“In the spirit of inclusivity and reconciliation, there is an opportunity to work with Wahpeton and other local First Nations and Métis communities to build a gathering space for cultural events that bring together youth and Elders from Indigenous and non-Indigenous communities,” the report reads.
Phase four includes only three projects, the biggest of which is a $540,000 plan to replace the swinging bridge that stands in place of the original one built in the 1920s. Administration say the structure and surrounding region are regarded as a hidden treasure, but say replacing it will be a costly endeavor that needs a separate feasibility study and public consultation process.
In phase five, administration would put out a call for proposals and designs to construct a new environmental education centre. The report’s authors envision something similar to the Brightwater Science, Environmental and Indigenous Learning Centre south of Saskatoon, and suggested programming partnerships with Saskatchewan Polytechinic, the University of Saskatchewan, and local school districts, as well as First Nations and Métis communities.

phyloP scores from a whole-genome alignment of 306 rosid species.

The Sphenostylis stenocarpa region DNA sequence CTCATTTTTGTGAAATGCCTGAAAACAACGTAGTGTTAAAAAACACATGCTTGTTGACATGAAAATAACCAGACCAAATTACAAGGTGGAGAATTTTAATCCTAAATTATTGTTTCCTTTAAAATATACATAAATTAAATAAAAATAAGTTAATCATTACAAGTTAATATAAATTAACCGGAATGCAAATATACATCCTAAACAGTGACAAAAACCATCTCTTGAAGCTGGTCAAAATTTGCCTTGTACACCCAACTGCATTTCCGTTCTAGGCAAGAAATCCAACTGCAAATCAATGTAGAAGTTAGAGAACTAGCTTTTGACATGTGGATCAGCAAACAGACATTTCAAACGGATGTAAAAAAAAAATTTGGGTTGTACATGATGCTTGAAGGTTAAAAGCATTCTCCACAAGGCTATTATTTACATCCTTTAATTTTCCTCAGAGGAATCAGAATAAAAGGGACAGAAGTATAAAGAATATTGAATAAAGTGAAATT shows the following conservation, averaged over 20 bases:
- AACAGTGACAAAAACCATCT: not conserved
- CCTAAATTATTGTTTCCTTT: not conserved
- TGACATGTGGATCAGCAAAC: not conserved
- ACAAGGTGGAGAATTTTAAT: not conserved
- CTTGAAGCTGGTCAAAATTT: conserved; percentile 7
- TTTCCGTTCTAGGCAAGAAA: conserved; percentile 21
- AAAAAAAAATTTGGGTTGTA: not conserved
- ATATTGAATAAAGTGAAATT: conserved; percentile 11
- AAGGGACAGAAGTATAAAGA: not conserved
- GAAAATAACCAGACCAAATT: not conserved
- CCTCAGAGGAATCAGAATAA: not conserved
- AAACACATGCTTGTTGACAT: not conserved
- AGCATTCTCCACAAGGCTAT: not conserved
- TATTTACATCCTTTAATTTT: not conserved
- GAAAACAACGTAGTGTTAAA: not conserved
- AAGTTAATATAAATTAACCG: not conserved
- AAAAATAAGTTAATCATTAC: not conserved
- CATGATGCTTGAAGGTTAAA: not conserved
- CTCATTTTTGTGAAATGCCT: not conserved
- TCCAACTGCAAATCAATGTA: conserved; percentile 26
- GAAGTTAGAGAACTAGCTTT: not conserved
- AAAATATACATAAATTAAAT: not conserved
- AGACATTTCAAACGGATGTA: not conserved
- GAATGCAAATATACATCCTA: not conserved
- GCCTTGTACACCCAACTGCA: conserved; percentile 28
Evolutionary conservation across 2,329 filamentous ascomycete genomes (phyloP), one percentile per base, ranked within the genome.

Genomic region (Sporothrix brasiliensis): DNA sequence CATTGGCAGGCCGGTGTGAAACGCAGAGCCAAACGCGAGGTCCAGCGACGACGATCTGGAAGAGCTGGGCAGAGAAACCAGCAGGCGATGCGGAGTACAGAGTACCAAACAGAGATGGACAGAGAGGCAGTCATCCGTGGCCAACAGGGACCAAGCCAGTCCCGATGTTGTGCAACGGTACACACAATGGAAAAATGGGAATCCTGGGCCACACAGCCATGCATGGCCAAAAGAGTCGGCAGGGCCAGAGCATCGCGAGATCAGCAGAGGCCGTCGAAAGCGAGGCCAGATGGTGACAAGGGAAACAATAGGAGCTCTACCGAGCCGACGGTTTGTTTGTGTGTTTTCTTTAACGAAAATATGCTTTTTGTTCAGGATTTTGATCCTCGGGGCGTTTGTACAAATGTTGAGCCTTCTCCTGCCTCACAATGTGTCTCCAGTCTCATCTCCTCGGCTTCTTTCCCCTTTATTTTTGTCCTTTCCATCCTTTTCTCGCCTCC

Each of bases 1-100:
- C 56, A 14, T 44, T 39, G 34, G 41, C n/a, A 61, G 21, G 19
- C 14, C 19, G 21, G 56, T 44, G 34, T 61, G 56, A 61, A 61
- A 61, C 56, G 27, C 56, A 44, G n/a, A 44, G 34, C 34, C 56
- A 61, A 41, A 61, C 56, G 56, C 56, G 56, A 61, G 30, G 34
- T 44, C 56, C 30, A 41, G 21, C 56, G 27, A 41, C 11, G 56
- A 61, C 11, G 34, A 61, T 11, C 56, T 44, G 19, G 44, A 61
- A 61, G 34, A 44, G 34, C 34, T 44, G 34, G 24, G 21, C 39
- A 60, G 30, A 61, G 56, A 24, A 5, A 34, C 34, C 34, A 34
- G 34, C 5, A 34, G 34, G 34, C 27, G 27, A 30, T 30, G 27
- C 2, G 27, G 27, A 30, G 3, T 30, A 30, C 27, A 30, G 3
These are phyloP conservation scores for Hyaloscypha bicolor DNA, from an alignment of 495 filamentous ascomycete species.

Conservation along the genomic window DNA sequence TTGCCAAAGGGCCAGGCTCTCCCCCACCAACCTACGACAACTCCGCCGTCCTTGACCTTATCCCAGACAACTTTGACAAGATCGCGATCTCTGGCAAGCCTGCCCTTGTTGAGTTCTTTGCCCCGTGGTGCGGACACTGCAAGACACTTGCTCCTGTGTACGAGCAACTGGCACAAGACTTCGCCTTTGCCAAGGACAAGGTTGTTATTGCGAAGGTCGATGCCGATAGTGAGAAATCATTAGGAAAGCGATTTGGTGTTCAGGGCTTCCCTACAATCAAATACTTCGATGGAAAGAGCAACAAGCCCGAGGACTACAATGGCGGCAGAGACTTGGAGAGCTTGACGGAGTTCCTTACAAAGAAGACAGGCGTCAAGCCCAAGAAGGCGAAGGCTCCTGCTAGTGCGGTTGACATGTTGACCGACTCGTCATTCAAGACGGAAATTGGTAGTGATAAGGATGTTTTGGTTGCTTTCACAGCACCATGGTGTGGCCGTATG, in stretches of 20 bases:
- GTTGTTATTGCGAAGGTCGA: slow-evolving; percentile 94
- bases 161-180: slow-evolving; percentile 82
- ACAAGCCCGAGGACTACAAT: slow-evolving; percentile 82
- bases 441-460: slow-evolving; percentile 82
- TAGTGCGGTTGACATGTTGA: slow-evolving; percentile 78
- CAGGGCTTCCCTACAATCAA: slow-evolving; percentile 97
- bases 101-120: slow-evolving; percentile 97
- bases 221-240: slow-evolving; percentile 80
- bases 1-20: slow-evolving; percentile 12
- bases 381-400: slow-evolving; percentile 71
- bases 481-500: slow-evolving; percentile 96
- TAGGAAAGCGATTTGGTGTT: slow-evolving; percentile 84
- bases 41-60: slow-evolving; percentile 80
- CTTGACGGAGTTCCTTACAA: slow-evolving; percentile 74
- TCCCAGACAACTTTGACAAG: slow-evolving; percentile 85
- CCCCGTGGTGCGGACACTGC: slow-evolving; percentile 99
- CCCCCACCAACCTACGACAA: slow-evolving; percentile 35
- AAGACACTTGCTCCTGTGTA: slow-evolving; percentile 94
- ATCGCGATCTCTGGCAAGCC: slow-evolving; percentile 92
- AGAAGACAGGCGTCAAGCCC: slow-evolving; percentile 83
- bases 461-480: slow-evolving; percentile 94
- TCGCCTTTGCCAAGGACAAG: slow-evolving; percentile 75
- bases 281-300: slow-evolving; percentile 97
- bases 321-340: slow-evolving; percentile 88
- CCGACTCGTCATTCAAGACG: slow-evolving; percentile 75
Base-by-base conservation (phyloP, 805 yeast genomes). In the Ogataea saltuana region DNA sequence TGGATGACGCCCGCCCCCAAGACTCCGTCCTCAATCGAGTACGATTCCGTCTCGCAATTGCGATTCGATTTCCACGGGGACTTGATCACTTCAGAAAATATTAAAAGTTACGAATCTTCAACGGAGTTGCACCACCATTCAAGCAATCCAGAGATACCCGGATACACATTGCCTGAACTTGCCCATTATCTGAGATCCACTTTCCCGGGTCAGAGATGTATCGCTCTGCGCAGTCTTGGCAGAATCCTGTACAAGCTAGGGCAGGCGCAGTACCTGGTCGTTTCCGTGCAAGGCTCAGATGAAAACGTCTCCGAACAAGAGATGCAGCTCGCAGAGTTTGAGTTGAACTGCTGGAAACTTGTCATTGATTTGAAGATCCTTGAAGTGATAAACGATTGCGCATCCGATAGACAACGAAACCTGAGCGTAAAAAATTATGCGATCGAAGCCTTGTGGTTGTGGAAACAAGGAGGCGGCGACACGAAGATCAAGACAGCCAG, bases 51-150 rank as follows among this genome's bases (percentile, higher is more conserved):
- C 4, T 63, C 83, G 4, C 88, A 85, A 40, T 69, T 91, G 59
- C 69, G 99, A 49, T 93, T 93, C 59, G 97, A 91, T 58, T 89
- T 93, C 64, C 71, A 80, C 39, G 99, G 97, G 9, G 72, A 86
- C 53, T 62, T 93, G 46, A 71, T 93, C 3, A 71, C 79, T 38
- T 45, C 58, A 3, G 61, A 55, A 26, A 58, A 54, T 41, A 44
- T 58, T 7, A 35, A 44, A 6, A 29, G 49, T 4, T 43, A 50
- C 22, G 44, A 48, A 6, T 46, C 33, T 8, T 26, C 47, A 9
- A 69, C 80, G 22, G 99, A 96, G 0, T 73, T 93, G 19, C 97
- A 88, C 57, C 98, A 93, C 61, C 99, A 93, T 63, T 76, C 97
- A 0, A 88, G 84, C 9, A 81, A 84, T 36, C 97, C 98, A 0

City administrators identified a number of challenges to improving Little Red, the biggest of which are environmental damage and public safety.
Floods in 2013, 2014 and 2016 caused extensive damage to the park, eroding riverbanks and causing significant plant loss. Floods also jammed the river with dead trees further upstream, reducing the chance for outdoor activities like kayaking.
City employees are also dealing with an infestation of dwarf mistletoe, a parasitic, small-flowered plant that cause damage to coniferous trees. Illegal activities like ATV use have also caused considerable damage.